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Monday, December 28, 2015

Hot Wheels and Matchbox Ford Transit Supervan



One of the most craziest experiments done by an auto manufacturer is making a high-performance track machine out of a panel truck, but that's just what Ford did between the late 1960's to the mid-1990's by taking the Ford Transit van in the U.K., slipping in a motor from a race car in the cargo area, and making the van track-worthy.  Here's two different versions of the crazy van called Supervan.



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The first version was created in 1971 as a promotional vehicle for Ford's UK operations.  The idea was to take a frame and engine from the Ford GT40 and put a Ford Transit panel van body over it.  The result was a wild panel van that looked just like a stock Transit van.  The first Transit van looked more like a Mini Panel Van with a slight front overhang, dual panel doors at the rear, and was quick and swift enough to be a popular choice for bank robbers and thieves.  The wheels are flared past the fenders, the central exhaust below the rear bumper is anything but quiet, and in the engine bay sits the GT40's 400hp Ford V8 motor with eight carbs and the full-length headers.  The truck had the optimal balance, yet the worst aero drag body!




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Hot Wheels did an excellent job with this casting, metal body on metal base, rubber tires with blacked-out 6-spoke wheels that look much better than the dinky tires on the real truck, white paint with blue stripes on the sides that also read Supervan at the rear, and comical Custom V8 badges on the front fenders.  The front has detailed round headlights, signal lights below, FORD letters on the hood, and the eggcrate grille of the stock Transit.  The sides do have a few custom mods: the flared fender lips, the closed-up panel doors, and exit vents on the rear 3/4 windows.  The rear has the stock panel doors, taillights, and the cool dual exhausts on the metal body's base tab.  The interior has the right-hand drive layout with the stock Transit dash that is devoid of any features aside from the central gauges and 4-speed manual shifter on the floor.  The seats are racing buckets with 5-point harness, and then there's the noise from behind: shine a flashlight or if you disasseble the truck you can see the fabulous engine details from the exhaust headers and valve covers that are part of the interior floorpan to the center carbs that are part of the metal base.  Nice job, Hot Wheels!



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On the other spectrum is the sequel to the Supervan, Supervan II.  Here, things get more advanced as the platform is now based on a tubular race car frame with body panels that are custom made for the chassis and carry little to relate to the stock Transit body this time around.  The engine is still located amidship, but is now a Cosworth 3.9L V8 from the Ford C100 Group C race car and 5-speed manual.  The body is now fiberglass with a lowered stance, front spoiler and large rear wing above the rear window.  Top speed was recorded at 174 mph.  Matchbox made a replica with the same white with blue graphics based on the first Transit Supervan in 1983; the last use of this casting is the working lights and sound version that debuted in 1997 with an Ambulance deco on the sides, two lights on the roof, screws instead of rivets to remove the base to access and replace the battery, and the front suspension works to contact the battery to the lights and sounds when pressed.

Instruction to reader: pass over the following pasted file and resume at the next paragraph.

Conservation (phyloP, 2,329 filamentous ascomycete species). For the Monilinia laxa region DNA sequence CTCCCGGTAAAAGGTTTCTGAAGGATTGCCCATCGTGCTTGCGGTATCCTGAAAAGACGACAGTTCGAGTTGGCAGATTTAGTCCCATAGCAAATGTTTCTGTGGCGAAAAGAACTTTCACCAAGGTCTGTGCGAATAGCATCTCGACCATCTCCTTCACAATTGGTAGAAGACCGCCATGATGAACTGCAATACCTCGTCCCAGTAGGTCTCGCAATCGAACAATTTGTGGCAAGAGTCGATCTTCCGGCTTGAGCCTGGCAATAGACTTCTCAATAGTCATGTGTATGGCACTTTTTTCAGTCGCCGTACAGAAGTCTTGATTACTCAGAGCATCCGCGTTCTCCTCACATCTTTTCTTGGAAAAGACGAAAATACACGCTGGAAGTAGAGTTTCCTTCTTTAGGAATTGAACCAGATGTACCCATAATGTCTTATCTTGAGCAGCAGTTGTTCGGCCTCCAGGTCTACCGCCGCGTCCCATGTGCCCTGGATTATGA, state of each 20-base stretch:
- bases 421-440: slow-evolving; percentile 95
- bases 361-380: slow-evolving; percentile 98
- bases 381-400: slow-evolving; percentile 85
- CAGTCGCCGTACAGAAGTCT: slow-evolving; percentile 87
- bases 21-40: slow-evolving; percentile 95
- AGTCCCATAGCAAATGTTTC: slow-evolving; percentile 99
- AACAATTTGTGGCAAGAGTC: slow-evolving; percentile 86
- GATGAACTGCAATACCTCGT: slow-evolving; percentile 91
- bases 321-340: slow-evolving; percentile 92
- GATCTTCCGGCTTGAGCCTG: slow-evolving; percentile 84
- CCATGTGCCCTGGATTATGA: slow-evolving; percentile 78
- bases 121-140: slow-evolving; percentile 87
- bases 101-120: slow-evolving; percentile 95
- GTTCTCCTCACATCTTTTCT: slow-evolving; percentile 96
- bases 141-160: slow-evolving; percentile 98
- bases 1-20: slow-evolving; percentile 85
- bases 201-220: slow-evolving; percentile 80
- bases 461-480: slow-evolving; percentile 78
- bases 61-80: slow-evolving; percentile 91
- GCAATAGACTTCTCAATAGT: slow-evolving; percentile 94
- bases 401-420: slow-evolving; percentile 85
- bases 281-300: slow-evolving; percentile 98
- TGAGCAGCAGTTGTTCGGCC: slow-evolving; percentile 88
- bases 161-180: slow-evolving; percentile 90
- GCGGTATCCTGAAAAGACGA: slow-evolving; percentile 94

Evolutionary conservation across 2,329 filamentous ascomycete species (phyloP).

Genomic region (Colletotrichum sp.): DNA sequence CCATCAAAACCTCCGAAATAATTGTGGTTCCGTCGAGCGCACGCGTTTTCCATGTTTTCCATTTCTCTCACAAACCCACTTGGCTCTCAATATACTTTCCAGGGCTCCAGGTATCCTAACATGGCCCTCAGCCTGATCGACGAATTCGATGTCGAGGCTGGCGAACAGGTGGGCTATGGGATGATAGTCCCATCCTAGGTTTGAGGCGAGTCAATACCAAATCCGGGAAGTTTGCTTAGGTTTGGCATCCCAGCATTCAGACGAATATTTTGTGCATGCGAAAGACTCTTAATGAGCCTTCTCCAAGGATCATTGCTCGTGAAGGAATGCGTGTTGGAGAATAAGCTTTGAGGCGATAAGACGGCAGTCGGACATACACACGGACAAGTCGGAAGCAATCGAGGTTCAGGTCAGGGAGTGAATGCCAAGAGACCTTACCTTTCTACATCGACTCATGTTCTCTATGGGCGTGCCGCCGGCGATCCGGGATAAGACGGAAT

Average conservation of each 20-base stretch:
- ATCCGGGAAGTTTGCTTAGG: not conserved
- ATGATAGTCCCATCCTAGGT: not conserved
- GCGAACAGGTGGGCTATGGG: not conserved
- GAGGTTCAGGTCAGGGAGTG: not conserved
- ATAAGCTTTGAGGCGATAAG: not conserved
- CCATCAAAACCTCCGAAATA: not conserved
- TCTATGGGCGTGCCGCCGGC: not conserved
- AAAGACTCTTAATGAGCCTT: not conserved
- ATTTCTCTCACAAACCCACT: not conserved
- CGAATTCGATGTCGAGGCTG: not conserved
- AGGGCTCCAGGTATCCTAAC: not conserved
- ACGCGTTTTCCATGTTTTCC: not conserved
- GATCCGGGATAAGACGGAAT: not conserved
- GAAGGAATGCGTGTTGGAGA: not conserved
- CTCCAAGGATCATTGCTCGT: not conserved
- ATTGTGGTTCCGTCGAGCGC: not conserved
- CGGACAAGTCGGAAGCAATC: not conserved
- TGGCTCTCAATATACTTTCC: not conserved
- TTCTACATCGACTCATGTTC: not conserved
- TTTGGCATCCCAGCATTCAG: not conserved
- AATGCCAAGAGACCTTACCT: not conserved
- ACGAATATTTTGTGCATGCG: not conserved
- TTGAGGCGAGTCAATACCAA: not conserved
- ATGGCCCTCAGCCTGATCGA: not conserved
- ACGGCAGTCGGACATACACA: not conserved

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At this point having no interior didn't matter as the non-light and sounds version also did not have an interior; +1 points for Hot Wheels here.  This Supervan looks like a race truck with the deep chin spoiler, side NACA ducts to feed the V8 engine, large rear wing, and vents just below the rear window.  The front grille and headlights are separate from the body and give it a more modern look that follows the US Ford trucks in the late 1970's, but still grafted to the same tidy body of the previous-generation Transit.  It may not look that bad on this cool Supervan II but it looks really awkward on the stock Transit with the new and longer hood tied to the smaller rear half of the body.

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No one makes the Supervan III yet in diecast, and this one was based on the new Transit in the 1990's with more of a racing pedigree and a turbocharged V8 motor.  After that the Supervan project was ended while the Transit line continued on it's usual working man's duty (I can't imagine the current 2015 Ford Transit's tall body with a racing V8 engine midship!), but anyways kudos to Hot Wheels for creating a classic panel van that has an added bit of spice (and cool details) hidden inside the cargo area.

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